With that point aside, this whole plot is a bit confusing. It is kind of hard to figure out that is going on, but to sum it up, it is postapocalyptic times where they have burned all the bibles. Eli has the last one and Carnegie finds out he has it and will do whatever it takes to get it because he believes that whoever controls a bible can more or less control society.

With a film like this, I sort of expected more action, but at the same time, the fact that it didn’t have too much didn’t surprise me. I was pleased with Denzel kicking ass, but disappointed that as the film progresses he seems to lose his bad-assery.

The cast is actually pretty good. I’ve already talked about Denzel, but Gary Oldman does just as good a job with his role. Seriously, do we expect less from him? As the villainous Carnegie, though, he is ruthless, cunning, conniving, and delusional. Oldman really sells his character’s descent into madness.

Mila Kunis may be the weak link of this film. She doesn’t even seem to be trying here. If you saw her in the early day of That 70’s Show, then you may remember that she more or less sleepwalked through all her scenes. The same kind of thing is going on here, but she does make a believable daughter for Jennifer Beals, as they do sort of resemble each other.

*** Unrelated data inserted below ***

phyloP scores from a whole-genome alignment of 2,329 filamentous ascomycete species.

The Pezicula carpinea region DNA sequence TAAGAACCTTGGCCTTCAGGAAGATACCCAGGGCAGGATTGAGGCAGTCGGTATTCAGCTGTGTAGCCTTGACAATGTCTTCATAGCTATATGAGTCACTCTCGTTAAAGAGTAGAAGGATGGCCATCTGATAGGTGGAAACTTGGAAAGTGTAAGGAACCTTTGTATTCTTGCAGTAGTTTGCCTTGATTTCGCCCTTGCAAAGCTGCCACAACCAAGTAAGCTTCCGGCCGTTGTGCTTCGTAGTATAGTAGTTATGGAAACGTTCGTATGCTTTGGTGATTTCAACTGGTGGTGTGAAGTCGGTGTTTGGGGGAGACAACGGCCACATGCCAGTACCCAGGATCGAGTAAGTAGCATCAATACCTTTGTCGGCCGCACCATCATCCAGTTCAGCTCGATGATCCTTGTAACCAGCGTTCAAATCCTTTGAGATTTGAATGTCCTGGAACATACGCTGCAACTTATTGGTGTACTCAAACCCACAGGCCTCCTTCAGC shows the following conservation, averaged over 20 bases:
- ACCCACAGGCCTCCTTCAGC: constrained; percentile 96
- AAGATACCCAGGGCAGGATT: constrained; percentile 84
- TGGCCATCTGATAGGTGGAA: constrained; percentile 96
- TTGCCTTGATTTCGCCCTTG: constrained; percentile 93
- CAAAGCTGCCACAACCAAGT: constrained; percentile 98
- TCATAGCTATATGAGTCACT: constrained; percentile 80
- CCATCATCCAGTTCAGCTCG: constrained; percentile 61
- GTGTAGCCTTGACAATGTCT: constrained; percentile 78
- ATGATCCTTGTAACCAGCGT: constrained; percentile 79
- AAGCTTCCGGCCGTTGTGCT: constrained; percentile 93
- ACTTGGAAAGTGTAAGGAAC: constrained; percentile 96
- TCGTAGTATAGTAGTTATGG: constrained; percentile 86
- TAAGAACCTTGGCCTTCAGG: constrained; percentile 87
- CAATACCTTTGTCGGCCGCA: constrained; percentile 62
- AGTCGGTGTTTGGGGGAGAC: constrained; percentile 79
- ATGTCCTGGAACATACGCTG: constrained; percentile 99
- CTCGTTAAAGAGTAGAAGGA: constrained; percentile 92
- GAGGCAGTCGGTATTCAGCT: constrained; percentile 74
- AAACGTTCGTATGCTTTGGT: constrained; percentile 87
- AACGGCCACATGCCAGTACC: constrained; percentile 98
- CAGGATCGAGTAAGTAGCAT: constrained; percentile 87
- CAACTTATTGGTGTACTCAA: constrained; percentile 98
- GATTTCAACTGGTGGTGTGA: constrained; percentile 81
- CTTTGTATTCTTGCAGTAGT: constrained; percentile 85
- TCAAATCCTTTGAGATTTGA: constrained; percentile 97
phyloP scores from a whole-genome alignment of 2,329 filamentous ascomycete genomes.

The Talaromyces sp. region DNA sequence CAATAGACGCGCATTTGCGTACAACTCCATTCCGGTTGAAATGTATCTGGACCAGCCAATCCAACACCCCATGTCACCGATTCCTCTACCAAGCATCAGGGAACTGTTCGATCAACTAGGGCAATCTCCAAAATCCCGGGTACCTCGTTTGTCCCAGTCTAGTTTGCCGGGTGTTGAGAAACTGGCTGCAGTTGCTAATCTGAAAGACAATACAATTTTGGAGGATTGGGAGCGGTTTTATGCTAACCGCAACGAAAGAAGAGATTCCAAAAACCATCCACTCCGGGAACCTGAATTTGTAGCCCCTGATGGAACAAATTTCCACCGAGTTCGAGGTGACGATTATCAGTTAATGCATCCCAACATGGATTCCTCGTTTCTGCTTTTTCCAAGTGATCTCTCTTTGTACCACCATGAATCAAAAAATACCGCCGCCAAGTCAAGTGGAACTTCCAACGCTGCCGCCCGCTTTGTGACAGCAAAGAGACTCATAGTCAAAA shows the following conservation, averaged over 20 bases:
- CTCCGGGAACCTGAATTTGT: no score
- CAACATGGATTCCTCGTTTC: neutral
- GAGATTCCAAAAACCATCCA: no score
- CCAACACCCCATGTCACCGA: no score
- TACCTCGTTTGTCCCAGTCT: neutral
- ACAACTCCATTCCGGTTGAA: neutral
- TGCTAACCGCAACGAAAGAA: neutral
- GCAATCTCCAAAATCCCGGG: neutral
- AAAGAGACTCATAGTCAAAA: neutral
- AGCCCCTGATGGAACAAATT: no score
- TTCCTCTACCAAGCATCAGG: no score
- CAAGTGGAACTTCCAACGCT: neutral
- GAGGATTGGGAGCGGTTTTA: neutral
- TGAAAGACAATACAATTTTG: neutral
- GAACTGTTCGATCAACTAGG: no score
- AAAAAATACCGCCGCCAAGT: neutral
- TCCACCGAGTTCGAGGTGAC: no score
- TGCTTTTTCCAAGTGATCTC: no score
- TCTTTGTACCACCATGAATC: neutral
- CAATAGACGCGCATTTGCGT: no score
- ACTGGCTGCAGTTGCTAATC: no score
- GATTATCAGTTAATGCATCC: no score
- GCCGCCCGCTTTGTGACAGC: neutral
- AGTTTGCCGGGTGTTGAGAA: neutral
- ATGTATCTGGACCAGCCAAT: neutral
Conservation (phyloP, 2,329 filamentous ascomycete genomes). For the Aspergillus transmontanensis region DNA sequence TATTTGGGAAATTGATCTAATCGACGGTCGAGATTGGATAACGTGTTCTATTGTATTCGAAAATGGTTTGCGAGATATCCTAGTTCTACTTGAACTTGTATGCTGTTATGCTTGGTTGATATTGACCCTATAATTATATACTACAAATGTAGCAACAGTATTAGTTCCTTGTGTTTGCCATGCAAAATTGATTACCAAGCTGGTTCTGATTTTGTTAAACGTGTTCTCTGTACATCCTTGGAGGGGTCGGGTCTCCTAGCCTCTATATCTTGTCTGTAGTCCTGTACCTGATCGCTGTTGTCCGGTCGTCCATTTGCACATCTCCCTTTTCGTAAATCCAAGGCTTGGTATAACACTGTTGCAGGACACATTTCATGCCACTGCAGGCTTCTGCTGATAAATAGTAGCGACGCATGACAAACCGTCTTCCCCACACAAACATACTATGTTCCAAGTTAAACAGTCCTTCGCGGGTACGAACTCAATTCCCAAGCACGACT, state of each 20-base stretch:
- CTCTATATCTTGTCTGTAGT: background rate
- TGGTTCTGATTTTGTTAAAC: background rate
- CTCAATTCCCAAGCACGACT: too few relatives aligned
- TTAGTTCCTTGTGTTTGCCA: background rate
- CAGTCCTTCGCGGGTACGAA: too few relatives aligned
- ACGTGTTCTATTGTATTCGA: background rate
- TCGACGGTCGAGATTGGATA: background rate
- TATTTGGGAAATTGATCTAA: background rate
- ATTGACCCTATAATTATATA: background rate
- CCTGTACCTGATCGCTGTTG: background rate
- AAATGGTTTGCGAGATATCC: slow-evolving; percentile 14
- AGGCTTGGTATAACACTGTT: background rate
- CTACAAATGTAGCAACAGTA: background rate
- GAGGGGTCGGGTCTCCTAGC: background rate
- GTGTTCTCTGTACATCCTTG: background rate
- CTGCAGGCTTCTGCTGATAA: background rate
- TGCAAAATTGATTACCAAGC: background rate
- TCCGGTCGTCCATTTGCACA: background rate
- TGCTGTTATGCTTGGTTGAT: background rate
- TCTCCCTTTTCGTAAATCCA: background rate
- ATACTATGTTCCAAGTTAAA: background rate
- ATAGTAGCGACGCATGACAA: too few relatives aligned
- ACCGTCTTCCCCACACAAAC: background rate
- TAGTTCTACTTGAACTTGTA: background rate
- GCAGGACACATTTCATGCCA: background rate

The Book of Eli isn’t the best apocalyptic flick, but it does provide some food for thought. The religious overtones and strong casting really drive this film home. Sad part is, a film like Legion, which dealt with angels wasn’t nearly as powerful, mainly because it relied more on the special effects, as opposed to the acting. I can recommend this to everyone, but for me, the jury is still out. I don’t think I would rush to see it again, but seeing it for the first time was indeed a treat.

4 out of 5 stars